Do you have an Italian word you’d like us to feature? If so, please email us with your suggestion.

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ITALIAN WORD OF THE DAY

Italian expression of the day: ‘A quattro palmenti’

The phrase you'll need to describe a true staple of Italian summer.

Italian expression of the day: ‘A quattro palmenti’

If you’re lucky enough to be spending your summer holidays somewhere in Italy, don’t kid yourself: there’s going to be a lot of eating – or overeating – involved.

Today’s expression might at least help you describe it.

Mangiare a quattro palmenti’ is a popular expression used to describe the act of eating in a particularly fast and greedy manner.

Just think of the way all diets and semblances of self-constraint are generally dashed out of the window as soon as a plate of hot panzerotti is placed at the centre of the table.

The phrase could be considered the Italian equivalent of English expressions of the likes of ‘wolfing down’, ‘scoffing’, ‘gobbling’, ‘scarfing down’ and so on.

Oh, Luca, puoi per una volta provare a non mangiare a quattro palmenti?

Scusa, avevo tanta fame.

Oh, Luca, can you please try not to wolf down [all of your food] for a change?

Sorry, I was hungry.

Le sfogliatelle che fa mia nonna sono buone da morire. Le mangio a quattro palmenti ogni volta che le cucina.

My grandma’s sfogliatelle are to die for. I scarf them down every single time she makes them.  

But, while the action may be familiar to almost anyone, the idiom’s literal translation is likely to be tough for Italian learners to crack.

In fact, the word ‘palmenti’, which is the plural of ‘palmento’, isn’t used in any social context other than the one mentioned above and it would be practically impossible to glean its meaning by simply analysing the structure of the noun.

So, what is a ‘palmento’? Though the word might remind you of palm trees (‘palme’ in Italian) or the palms of one’s hands (‘palmi’), it’s got nothing to do with either.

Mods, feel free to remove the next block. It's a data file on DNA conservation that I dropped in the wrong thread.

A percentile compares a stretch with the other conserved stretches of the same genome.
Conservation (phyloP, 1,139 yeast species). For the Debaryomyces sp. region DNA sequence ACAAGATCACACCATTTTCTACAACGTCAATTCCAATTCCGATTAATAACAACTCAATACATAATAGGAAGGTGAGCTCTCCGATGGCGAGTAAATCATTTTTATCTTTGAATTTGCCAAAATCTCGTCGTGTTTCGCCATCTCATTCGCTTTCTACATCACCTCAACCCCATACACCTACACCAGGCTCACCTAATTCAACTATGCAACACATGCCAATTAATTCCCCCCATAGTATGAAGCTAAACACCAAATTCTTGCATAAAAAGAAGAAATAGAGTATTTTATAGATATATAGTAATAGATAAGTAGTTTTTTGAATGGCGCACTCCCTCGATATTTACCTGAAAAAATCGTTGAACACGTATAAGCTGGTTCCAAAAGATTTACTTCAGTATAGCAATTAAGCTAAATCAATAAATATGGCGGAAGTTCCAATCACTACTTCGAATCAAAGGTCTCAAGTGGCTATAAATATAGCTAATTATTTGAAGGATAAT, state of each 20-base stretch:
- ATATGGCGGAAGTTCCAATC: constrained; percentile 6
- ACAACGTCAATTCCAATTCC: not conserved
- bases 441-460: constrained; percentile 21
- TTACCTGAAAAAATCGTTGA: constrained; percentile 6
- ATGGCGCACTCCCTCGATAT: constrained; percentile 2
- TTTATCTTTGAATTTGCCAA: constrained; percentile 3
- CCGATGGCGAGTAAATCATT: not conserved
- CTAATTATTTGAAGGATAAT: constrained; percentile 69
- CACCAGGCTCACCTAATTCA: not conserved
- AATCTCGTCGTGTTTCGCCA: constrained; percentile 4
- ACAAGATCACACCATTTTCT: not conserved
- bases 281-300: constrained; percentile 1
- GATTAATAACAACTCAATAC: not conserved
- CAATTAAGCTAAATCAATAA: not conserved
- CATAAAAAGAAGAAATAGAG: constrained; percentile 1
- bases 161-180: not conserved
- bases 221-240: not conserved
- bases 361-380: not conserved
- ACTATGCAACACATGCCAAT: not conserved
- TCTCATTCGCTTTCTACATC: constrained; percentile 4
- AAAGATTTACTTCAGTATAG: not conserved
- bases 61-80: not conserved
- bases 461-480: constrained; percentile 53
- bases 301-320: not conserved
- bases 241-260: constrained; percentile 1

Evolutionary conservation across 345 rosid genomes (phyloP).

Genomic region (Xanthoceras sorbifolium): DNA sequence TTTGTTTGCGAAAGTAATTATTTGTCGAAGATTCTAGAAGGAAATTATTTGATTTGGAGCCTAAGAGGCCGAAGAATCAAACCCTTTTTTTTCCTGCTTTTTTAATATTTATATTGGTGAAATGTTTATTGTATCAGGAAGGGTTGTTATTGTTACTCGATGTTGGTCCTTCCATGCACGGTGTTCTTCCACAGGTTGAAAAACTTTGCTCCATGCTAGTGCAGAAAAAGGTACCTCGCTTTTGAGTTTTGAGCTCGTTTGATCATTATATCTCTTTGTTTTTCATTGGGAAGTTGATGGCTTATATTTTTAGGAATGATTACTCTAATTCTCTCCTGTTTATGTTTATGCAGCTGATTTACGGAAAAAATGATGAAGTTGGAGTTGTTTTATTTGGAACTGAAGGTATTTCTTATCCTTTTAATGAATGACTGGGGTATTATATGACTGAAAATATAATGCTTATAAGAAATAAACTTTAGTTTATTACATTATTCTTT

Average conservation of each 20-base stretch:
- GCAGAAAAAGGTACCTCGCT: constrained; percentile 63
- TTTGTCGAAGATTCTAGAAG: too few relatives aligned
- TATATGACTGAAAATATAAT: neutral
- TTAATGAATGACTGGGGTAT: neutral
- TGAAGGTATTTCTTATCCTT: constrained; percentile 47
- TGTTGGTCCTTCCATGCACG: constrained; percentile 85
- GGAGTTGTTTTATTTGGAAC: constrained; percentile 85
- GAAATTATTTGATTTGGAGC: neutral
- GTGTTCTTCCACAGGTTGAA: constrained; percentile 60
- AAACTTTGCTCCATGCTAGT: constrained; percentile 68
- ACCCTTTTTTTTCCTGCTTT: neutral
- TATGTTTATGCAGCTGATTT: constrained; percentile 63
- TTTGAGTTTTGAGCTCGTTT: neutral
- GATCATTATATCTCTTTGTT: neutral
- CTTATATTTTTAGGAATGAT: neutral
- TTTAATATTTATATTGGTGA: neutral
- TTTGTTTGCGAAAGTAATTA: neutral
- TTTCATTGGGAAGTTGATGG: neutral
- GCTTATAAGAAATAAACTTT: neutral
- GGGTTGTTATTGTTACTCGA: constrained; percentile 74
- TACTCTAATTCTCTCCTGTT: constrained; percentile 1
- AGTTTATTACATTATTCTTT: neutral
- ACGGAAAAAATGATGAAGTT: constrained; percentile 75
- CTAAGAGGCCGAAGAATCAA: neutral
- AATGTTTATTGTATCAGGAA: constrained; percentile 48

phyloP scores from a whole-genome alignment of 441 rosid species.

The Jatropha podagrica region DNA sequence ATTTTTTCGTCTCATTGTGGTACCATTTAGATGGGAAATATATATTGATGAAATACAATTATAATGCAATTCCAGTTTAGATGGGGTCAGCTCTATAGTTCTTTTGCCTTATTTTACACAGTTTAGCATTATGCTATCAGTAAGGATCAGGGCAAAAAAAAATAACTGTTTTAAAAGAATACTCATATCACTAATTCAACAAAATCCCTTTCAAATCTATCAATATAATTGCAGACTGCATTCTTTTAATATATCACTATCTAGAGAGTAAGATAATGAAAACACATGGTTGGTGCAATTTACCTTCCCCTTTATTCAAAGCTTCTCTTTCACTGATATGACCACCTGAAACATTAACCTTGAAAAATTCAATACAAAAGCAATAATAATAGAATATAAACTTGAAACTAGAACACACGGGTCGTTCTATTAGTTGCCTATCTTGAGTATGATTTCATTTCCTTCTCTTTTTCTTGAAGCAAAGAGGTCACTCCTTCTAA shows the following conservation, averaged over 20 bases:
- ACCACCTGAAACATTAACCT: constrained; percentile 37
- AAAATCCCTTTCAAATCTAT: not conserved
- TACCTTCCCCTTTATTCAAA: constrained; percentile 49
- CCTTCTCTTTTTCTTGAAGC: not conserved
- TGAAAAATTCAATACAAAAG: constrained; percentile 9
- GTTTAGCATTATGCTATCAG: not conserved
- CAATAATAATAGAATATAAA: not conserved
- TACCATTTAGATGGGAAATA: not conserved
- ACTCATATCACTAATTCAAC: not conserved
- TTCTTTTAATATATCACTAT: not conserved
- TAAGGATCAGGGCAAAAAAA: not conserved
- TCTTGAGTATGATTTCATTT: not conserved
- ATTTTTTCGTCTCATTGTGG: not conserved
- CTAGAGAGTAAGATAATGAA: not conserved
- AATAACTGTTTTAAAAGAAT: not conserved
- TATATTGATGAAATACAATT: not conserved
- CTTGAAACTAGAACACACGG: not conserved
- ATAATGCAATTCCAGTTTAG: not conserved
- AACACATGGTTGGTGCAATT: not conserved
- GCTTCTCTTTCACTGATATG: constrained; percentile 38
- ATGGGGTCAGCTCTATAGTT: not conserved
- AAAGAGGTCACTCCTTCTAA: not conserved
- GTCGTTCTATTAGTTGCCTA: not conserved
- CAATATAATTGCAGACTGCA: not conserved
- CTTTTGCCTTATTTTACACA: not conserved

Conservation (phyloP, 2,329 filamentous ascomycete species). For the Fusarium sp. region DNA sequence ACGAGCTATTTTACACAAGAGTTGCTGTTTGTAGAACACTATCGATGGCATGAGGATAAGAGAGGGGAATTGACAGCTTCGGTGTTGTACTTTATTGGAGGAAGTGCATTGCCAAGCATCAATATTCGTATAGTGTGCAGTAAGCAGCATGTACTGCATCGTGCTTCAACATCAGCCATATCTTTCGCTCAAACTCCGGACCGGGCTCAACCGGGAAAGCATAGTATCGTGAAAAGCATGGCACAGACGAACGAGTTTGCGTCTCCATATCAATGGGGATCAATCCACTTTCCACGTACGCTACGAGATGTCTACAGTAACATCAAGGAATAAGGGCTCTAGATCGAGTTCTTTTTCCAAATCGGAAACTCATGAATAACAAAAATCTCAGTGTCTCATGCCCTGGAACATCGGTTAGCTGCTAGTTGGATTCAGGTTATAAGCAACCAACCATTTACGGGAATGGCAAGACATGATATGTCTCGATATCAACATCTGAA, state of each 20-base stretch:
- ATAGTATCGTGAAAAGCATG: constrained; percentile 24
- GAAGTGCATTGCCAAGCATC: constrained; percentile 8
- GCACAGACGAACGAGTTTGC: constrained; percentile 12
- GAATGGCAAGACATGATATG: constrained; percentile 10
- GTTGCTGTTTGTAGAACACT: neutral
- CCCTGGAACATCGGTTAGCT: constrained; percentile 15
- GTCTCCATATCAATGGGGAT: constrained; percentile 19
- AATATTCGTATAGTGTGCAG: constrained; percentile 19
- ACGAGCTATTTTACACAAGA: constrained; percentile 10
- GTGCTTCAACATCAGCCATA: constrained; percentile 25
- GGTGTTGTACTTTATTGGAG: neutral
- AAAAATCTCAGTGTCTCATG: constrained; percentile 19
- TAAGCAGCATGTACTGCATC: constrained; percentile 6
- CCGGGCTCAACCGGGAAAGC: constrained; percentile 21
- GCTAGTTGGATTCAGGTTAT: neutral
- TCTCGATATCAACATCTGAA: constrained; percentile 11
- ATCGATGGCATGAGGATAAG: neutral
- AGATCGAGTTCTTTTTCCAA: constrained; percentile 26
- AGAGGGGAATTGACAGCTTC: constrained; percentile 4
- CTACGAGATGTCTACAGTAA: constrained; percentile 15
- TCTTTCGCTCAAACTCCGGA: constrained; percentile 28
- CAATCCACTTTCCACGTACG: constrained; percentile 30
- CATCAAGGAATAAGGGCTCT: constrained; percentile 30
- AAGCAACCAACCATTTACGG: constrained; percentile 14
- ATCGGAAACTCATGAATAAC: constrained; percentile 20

A ‘palmento’ is one of the two fundamental elements allowing for the correct functioning of a water mill, namely the millstone – naturally, the other one is the water wheel. 

A millstone’s main job is that of rotating on a stationary base so as to grind and crush wheat or other grains, thus producing flour. Does that remind you of something?

Living up to their repuation as highly imaginative people, at the start of last century, but possibly even before then, Italian speakers started associating the laborious grinding of millstones to the chewing motions of human jaws and the expression ‘a quattro palmenti’ (‘with four millstones’) became a way to describe people greedily chomping on their food.

It isn’t quite clear why exactly four ‘palmenti’ were used here, though the number must have been seen as exaggerated and hyperbolic. 

Hai veramente intenzione di mangiare tutto quello che c’è a tavola a quattro palmenti?

Si, quello era il piano…

Are you really going to scoff everything that’s on the table?

Yeah, that was my plan…

The expression ‘mangiare a due palmenti’ also exists, though it’s hardly ever used nowadays, so feel free to stick with the ‘four-millstone’ version.

Do you have an Italian word you’d like us to feature? If so, please email us with your suggestion.